NEW YORK: A company's corporate reputation is worth 26% of its market cap, according to a study released this week by Echo Research and Reputation Dividend.
Apple has the most potent corporate reputation, worth 58% of its shareholder value, according to the study. The reputations of ExxonMobil and Chevron followed in the rankings, at 56% of shareholder value each. Companies with the least valuable reputations included Best Buy, Sara Lee, and Sears Holdings.
“There's a lot of money tied up in corporate reputation, and for a company like Apple, there's an enormous value at risk,” said Simon Cole, founding partner of Reputation Dividend.
Phillip Morris International, Procter & Gamble, McDonald's, Walt Disney, IBM, Intel, and Google round out the top 10 companies with the most potent reputations. Meanwhile, E*Trade Financial, Family Dollar Stores, SuperValue, Coventry Health Care, Boston Scientific, Dean Foods, Advanced Micro Devices, and Sears Holdings were among the companies with the least potent reputations.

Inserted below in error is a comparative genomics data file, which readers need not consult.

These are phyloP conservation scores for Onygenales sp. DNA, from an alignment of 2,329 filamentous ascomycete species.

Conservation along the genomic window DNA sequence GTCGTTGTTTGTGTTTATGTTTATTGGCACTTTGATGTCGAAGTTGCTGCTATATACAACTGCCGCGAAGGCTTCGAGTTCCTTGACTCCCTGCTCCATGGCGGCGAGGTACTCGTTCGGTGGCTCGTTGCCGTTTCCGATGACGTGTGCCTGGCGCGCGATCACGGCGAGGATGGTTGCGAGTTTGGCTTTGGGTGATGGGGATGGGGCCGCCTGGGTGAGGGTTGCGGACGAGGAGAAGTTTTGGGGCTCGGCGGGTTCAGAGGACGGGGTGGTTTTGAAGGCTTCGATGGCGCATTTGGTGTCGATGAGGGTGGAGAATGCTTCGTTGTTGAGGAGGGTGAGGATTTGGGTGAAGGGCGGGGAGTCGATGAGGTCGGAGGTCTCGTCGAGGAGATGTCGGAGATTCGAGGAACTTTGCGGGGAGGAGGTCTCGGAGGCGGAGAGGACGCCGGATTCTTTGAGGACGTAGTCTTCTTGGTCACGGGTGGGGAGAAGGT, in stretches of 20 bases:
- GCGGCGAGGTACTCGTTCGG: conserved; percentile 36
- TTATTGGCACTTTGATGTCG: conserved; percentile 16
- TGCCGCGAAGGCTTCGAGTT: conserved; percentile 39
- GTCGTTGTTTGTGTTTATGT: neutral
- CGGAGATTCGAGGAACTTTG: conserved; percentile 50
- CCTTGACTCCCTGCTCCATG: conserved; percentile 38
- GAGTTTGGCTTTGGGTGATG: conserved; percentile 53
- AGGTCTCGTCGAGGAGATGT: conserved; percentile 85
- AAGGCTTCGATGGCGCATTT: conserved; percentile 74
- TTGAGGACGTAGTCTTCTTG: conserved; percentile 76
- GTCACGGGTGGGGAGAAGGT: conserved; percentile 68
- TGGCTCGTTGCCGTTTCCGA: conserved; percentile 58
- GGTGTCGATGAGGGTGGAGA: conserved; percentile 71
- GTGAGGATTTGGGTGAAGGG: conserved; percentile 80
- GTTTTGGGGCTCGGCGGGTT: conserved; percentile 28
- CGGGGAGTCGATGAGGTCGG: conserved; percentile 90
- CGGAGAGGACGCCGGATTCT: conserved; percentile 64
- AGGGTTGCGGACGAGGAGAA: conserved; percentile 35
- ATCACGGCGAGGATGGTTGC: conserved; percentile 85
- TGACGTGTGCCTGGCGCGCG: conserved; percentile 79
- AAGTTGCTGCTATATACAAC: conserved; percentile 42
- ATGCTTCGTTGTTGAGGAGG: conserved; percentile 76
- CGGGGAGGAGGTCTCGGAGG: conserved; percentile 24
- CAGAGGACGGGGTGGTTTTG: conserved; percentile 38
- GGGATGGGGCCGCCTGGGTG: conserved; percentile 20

The US Reputation Dividend study examined how corporate reputation contributes to shareholder value for more than 260 companies. Overall, reputation comprises more than $3 trillion of market cap in the S&P 500 Index, the study found. Market cap is defined as the total value of tradable shares of a publicly traded company.
The study looked at a variety of components of corporate reputation, including employee engagement and management, and how much they influence investors' assessment of companies.
However, the companies with the most valuable corporate reputations are not necessarily the most favorable from a consumer's perspective, Cole explained.
“There are companies that have strong reputations among consumers, but they're not always being perceived by things that actually matter to the investors' community,” he said.